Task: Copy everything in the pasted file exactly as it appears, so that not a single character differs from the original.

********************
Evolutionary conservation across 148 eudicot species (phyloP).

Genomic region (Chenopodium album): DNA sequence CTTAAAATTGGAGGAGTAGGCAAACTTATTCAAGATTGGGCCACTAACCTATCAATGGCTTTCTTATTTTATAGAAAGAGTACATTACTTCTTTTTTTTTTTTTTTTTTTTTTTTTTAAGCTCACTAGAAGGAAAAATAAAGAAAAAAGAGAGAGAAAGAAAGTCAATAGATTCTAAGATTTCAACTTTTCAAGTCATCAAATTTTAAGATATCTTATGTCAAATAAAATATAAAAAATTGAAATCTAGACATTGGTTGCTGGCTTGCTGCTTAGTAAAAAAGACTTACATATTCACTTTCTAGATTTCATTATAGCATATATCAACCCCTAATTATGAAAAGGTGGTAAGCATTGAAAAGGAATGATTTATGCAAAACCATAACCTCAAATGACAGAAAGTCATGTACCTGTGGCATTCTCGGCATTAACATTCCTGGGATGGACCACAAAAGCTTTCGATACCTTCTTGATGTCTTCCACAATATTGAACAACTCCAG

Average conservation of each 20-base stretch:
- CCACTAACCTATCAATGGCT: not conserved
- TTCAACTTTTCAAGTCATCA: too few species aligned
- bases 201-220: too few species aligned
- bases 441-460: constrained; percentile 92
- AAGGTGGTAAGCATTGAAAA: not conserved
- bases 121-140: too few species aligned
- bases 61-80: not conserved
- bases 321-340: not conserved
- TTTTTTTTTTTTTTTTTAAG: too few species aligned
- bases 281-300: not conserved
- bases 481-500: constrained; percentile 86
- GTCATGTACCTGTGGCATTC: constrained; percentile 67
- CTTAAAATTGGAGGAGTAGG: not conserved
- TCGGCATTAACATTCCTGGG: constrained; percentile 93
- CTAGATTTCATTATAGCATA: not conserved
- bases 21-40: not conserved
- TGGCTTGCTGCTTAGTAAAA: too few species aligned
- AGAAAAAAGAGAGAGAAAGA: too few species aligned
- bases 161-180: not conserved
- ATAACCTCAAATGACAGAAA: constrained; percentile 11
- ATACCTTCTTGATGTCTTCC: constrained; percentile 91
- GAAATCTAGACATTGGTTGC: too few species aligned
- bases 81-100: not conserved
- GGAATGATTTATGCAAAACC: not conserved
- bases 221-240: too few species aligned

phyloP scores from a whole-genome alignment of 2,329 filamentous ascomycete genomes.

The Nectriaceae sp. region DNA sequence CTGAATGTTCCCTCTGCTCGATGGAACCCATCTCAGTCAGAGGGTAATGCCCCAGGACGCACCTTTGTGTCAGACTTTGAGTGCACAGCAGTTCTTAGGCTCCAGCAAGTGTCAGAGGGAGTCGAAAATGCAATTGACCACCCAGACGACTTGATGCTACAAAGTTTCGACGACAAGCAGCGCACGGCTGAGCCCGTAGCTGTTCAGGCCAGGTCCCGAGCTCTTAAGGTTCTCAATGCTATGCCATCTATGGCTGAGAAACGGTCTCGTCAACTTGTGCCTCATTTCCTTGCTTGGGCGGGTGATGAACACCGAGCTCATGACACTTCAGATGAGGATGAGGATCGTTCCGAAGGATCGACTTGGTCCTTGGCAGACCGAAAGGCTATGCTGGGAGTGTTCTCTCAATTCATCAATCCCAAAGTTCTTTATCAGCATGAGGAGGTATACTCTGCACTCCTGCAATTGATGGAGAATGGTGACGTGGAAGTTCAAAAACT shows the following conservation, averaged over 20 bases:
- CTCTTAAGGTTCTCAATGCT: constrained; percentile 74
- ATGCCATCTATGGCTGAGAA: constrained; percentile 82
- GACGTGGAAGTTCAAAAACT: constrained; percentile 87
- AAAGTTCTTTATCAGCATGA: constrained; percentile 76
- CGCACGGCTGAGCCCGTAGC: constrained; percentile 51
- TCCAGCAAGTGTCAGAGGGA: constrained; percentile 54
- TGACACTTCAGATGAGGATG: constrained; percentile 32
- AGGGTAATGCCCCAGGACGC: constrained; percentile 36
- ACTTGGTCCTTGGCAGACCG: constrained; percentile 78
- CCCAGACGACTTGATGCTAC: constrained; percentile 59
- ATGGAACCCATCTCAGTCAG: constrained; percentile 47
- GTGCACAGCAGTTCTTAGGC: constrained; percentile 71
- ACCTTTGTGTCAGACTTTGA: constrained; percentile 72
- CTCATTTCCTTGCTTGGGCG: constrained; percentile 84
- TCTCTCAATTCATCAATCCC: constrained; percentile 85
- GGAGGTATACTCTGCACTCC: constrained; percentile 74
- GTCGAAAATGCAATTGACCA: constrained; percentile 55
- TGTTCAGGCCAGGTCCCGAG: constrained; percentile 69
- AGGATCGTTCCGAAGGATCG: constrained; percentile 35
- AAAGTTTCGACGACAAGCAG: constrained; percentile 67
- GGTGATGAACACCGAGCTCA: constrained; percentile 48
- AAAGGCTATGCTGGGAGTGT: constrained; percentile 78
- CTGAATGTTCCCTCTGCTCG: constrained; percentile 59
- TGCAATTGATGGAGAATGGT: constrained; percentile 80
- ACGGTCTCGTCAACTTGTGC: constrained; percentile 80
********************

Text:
Evolutionary conservation across 148 eudicot species (phyloP).

Genomic region (Chenopodium album): DNA sequence CTTAAAATTGGAGGAGTAGGCAAACTTATTCAAGATTGGGCCACTAACCTATCAATGGCTTTCTTATTTTATAGAAAGAGTACATTACTTCTTTTTTTTTTTTTTTTTTTTTTTTTTAAGCTCACTAGAAGGAAAAATAAAGAAAAAAGAGAGAGAAAGAAAGTCAATAGATTCTAAGATTTCAACTTTTCAAGTCATCAAATTTTAAGATATCTTATGTCAAATAAAATATAAAAAATTGAAATCTAGACATTGGTTGCTGGCTTGCTGCTTAGTAAAAAAGACTTACATATTCACTTTCTAGATTTCATTATAGCATATATCAACCCCTAATTATGAAAAGGTGGTAAGCATTGAAAAGGAATGATTTATGCAAAACCATAACCTCAAATGACAGAAAGTCATGTACCTGTGGCATTCTCGGCATTAACATTCCTGGGATGGACCACAAAAGCTTTCGATACCTTCTTGATGTCTTCCACAATATTGAACAACTCCAG

Average conservation of each 20-base stretch:
- CCACTAACCTATCAATGGCT: not conserved
- TTCAACTTTTCAAGTCATCA: too few species aligned
- bases 201-220: too few species aligned
- bases 441-460: constrained; percentile 92
- AAGGTGGTAAGCATTGAAAA: not conserved
- bases 121-140: too few species aligned
- bases 61-80: not conserved
- bases 321-340: not conserved
- TTTTTTTTTTTTTTTTTAAG: too few species aligned
- bases 281-300: not conserved
- bases 481-500: constrained; percentile 86
- GTCATGTACCTGTGGCATTC: constrained; percentile 67
- CTTAAAATTGGAGGAGTAGG: not conserved
- TCGGCATTAACATTCCTGGG: constrained; percentile 93
- CTAGATTTCATTATAGCATA: not conserved
- bases 21-40: not conserved
- TGGCTTGCTGCTTAGTAAAA: too few species aligned
- AGAAAAAAGAGAGAGAAAGA: too few species aligned
- bases 161-180: not conserved
- ATAACCTCAAATGACAGAAA: constrained; percentile 11
- ATACCTTCTTGATGTCTTCC: constrained; percentile 91
- GAAATCTAGACATTGGTTGC: too few species aligned
- bases 81-100: not conserved
- GGAATGATTTATGCAAAACC: not conserved
- bases 221-240: too few species aligned

phyloP scores from a whole-genome alignment of 2,329 filamentous ascomycete genomes.

The Nectriaceae sp. region DNA sequence CTGAATGTTCCCTCTGCTCGATGGAACCCATCTCAGTCAGAGGGTAATGCCCCAGGACGCACCTTTGTGTCAGACTTTGAGTGCACAGCAGTTCTTAGGCTCCAGCAAGTGTCAGAGGGAGTCGAAAATGCAATTGACCACCCAGACGACTTGATGCTACAAAGTTTCGACGACAAGCAGCGCACGGCTGAGCCCGTAGCTGTTCAGGCCAGGTCCCGAGCTCTTAAGGTTCTCAATGCTATGCCATCTATGGCTGAGAAACGGTCTCGTCAACTTGTGCCTCATTTCCTTGCTTGGGCGGGTGATGAACACCGAGCTCATGACACTTCAGATGAGGATGAGGATCGTTCCGAAGGATCGACTTGGTCCTTGGCAGACCGAAAGGCTATGCTGGGAGTGTTCTCTCAATTCATCAATCCCAAAGTTCTTTATCAGCATGAGGAGGTATACTCTGCACTCCTGCAATTGATGGAGAATGGTGACGTGGAAGTTCAAAAACT shows the following conservation, averaged over 20 bases:
- CTCTTAAGGTTCTCAATGCT: constrained; percentile 74
- ATGCCATCTATGGCTGAGAA: constrained; percentile 82
- GACGTGGAAGTTCAAAAACT: constrained; percentile 87
- AAAGTTCTTTATCAGCATGA: constrained; percentile 76
- CGCACGGCTGAGCCCGTAGC: constrained; percentile 51
- TCCAGCAAGTGTCAGAGGGA: constrained; percentile 54
- TGACACTTCAGATGAGGATG: constrained; percentile 32
- AGGGTAATGCCCCAGGACGC: constrained; percentile 36
- ACTTGGTCCTTGGCAGACCG: constrained; percentile 78
- CCCAGACGACTTGATGCTAC: constrained; percentile 59
- ATGGAACCCATCTCAGTCAG: constrained; percentile 47
- GTGCACAGCAGTTCTTAGGC: constrained; percentile 71
- ACCTTTGTGTCAGACTTTGA: constrained; percentile 72
- CTCATTTCCTTGCTTGGGCG: constrained; percentile 84
- TCTCTCAATTCATCAATCCC: constrained; percentile 85
- GGAGGTATACTCTGCACTCC: constrained; percentile 74
- GTCGAAAATGCAATTGACCA: constrained; percentile 55
- TGTTCAGGCCAGGTCCCGAG: constrained; percentile 69
- AGGATCGTTCCGAAGGATCG: constrained; percentile 35
- AAAGTTTCGACGACAAGCAG: constrained; percentile 67
- GGTGATGAACACCGAGCTCA: constrained; percentile 48
- AAAGGCTATGCTGGGAGTGT: constrained; percentile 78
- CTGAATGTTCCCTCTGCTCG: constrained; percentile 59
- TGCAATTGATGGAGAATGGT: constrained; percentile 80
- ACGGTCTCGTCAACTTGTGC: constrained; percentile 80